Two of the biggest matches in the K-League will unfold this weekend, with Suwon Bluewings meeting FC Seoul before Pohang Steelers face Ulsan Horangi. Although the latter fixture may take a lesser billing, it still promises to be a mouth-watering duel. FIFA.com reflects on the tale of the east-coast derby.
While the city of Pohang has always been the Steelers' home since their 1973 inception, the Tigers only settled in Ulsan 20 years ago after a series of moves around the Gyeonggi and Gangwon provinces during the 1980s. The following decade saw the two clubs fighting for the right to be called the kings of the south-east. Pohang won their third K-League title in 1992, before Ulsan lifted their first trophy four years later.
The two-legged play-off between the sides in 1998 is regarded by many as one of the true classics in South Korean football, and the origin of the rivalry. Pohang came from behind to claim a dramatic 3-2 win at home, before going down 2-1 in Ulsan and ultimately losing on penalties.
The transfer of former Korea Republic goalkeeper Kim Byung-Ji from Ulsan to Pohang before the 2001 season not only intensified the rivalry between the supporters, but also gave birth to ‘the curse of Kim Byung-Ji’, given that the Tigers struggled against the Steelers for a long period thereafter. The curse was finally lifted in 2005, which was coincidentally Kim’s last season with Pohang, when Ulsan ended the title drought by claiming their second championship despite losing all three matches against their arch-enemies in the process.
Facts and figures
Over the course of 27 seasons, Pohang and Ulsan have faced each other 110 times in all domestic competitions, with the Steelers recording 47 wins, 32 draws and 31 defeats against the Tigers.
Pohang also hold the edge in terms of silverware. The Steelers have won the K-League four times, two Korean FA Cups and two league cups as well as three AFC Asian Club Championships, while the Tigers have won the national championship twice, one Super Cup, one League Cup and the A3 Champions Cup.
Tales of the derbies past
On 21 October 1998, Pohang took on Ulsan in the K-League semi-final, first leg at the Pohang Steelyard. With the sides tied at 1-1 after 89 minutes, Choi Moon-Sik put the hosts ahead after picking up a neat pass from Baek Seung-Chul. But there was still time for a dramatic end, as Kim Jong-Gun headed home the equaliser three minutes into the added time before Baek made it 3-2 for the visitors with a brilliant goal in the 96th minute.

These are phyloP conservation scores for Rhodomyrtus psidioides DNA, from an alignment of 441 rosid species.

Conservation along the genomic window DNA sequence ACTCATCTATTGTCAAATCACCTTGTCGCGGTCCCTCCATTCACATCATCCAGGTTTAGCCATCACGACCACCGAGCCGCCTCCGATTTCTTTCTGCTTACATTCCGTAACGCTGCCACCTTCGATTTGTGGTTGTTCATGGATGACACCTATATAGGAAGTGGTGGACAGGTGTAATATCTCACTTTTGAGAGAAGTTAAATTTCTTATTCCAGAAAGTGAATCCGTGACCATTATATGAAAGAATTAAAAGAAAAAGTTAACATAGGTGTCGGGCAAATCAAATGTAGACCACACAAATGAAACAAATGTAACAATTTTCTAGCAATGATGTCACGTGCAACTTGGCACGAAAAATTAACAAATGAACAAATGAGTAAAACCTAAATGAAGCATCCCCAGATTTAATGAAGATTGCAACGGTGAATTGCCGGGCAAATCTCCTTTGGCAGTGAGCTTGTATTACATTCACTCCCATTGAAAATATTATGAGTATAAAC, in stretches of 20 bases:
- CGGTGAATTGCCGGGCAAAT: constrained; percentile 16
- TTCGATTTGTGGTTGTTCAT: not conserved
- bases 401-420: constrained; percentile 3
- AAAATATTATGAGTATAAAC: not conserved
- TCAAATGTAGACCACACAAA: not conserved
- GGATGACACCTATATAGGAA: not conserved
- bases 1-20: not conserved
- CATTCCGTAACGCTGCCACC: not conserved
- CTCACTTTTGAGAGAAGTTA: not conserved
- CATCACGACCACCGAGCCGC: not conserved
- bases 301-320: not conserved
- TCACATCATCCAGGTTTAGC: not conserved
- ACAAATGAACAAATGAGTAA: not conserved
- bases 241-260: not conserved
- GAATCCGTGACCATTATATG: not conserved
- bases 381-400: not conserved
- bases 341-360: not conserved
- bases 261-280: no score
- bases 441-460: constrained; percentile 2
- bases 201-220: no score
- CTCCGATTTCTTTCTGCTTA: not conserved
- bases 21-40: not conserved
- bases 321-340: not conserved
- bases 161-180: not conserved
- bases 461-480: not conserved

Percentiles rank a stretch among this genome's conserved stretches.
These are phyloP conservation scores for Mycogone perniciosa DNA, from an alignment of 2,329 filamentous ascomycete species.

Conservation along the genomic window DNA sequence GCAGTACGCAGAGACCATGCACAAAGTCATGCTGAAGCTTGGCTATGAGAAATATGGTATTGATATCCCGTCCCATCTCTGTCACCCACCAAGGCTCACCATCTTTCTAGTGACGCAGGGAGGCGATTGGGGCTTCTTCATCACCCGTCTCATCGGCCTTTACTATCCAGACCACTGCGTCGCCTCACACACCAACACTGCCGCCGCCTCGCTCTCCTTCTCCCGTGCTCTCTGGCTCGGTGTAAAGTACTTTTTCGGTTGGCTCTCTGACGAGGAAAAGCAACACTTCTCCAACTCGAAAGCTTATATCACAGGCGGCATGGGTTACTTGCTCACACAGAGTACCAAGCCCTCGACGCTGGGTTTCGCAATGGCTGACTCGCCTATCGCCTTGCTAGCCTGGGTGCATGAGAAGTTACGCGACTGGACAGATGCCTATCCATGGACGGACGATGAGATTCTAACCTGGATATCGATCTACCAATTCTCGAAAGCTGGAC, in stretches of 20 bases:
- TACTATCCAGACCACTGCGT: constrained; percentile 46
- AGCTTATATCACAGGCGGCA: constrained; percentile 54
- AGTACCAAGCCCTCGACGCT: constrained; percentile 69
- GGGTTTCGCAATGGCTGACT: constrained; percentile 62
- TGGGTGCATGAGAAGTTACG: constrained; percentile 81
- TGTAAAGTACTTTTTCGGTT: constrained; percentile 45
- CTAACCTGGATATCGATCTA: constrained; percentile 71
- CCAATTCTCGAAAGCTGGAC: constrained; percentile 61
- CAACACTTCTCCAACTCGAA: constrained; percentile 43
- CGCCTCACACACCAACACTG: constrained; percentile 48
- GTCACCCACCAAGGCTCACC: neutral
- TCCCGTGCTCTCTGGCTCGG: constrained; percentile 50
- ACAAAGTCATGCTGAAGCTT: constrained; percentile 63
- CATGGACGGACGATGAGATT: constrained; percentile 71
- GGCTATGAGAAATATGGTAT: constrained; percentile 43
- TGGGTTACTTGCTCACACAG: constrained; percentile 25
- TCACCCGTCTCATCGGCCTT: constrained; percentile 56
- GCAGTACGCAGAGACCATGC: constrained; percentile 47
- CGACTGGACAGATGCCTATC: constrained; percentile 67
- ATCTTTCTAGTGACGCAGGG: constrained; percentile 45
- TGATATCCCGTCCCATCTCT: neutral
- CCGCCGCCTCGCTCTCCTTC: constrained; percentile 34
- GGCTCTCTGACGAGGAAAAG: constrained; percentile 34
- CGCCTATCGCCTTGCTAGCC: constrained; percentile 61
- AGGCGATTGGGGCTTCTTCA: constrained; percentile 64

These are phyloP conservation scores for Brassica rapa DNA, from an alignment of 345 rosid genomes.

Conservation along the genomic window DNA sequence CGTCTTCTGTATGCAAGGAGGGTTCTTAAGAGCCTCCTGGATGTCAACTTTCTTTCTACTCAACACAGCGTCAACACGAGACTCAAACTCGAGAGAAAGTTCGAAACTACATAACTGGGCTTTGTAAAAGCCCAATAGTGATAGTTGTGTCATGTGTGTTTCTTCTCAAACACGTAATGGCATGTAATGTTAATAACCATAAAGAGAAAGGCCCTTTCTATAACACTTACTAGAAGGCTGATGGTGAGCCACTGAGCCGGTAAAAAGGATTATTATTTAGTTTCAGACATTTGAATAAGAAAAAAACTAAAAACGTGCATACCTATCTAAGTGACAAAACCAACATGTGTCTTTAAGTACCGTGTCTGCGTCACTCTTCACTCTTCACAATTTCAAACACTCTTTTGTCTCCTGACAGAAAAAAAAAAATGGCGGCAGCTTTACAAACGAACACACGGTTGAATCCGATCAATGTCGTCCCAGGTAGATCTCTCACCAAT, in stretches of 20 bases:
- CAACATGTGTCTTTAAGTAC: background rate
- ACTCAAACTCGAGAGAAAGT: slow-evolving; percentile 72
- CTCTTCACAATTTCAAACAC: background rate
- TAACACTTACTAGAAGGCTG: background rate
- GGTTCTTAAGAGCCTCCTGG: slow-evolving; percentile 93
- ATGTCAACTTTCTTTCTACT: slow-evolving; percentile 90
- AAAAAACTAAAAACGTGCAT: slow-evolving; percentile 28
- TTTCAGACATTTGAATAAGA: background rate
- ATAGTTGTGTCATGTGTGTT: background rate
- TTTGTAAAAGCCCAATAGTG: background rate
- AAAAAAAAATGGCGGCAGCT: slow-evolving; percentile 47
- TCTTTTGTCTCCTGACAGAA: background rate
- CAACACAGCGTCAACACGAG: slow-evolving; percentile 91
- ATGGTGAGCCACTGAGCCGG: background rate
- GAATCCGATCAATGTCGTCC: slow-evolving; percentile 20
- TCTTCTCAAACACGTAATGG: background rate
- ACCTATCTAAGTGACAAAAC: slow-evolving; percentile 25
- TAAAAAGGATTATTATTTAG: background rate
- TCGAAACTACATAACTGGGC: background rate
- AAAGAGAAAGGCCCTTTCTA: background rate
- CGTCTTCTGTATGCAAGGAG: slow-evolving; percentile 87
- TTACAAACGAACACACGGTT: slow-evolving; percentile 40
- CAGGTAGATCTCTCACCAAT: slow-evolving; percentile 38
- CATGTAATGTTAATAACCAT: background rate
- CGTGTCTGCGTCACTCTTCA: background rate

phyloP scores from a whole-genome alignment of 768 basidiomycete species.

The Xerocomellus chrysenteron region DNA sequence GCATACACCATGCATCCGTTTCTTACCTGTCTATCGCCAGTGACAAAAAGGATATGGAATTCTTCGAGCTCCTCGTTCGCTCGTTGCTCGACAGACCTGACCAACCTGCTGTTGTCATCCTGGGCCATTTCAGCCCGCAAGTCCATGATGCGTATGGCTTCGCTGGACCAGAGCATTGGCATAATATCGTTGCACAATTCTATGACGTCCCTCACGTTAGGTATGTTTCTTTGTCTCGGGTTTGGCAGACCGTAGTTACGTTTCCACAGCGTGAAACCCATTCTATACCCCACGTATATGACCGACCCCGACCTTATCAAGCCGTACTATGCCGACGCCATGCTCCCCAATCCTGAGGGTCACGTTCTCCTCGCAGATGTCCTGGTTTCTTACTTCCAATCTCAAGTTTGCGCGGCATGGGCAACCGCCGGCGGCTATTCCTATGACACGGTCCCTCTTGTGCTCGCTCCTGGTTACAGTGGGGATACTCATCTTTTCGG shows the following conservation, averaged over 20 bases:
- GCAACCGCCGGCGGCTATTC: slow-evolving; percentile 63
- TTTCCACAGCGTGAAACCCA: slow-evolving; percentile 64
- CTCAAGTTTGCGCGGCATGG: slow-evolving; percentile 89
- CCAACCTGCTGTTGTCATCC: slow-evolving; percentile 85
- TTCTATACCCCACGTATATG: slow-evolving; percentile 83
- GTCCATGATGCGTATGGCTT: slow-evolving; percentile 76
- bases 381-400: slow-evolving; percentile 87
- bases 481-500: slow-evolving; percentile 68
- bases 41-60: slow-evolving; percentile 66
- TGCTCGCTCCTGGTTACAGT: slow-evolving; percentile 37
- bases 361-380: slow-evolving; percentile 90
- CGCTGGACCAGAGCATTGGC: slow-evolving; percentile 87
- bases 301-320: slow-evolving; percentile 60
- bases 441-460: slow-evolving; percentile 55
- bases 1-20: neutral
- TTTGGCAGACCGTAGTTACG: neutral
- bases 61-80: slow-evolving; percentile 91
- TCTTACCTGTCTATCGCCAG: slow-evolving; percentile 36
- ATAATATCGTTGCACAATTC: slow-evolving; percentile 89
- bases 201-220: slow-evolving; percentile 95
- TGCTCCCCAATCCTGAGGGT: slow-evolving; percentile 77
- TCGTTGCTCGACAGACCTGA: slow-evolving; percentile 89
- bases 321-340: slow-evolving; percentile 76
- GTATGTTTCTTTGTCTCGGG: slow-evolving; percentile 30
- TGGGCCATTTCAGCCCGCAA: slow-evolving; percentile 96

Three days later in Ulsan, the score was 1-1 again when Park Tae-Ha equalised for Pohang with only five minutes remaining. The hosts were desperate to score, and just as the clock stopped on 90 minutes, ponytailed goalkeeper Kim Byung-Ji rose highest to head home a Kim Hyun-Suk free-kick and make it 4-4 on aggregate. Kim not only become the first goalkeeper to score in the K-League, but guided his side to the final with a heroic performance in the subsequent penalty shoot-out.
It took six years for Pohang to get their revenge for the famous defeat, by beating Ulsan 1-0 in the K-League 2004 semi-final. And more recently, the Steelers defeated the Tigers 2-1 in the second round of the play-offs en route to winning their fourth domestic title in 2007.
The rivalry today
Pohang shave uccessfully translated their dominance of the K-League on to the international stage, and they claimed their third continental title last year before seizing bronze at the FIFA Club World Cup UAE 2009. Meanwhile, Ulsan are transforming into a more attack-minded side under newly-appointed coach Kim Ho-Gon, after being eliminated in the group stage of the AFC Champions League last year.
There was another player who drove National Route 7 to join the other side, as former Pohang defender Oh Beom-Seok returned from Krylia Sovetov Samara to sign for none other than Ulsan last year. Oh set up Ulsan’s equaliser to hold his former club to a 1-1 draw in his return to the Steelyard in May, and it would be interesting to see if the Korea Republic right-back can add spice to the rivalry in the derbies to come.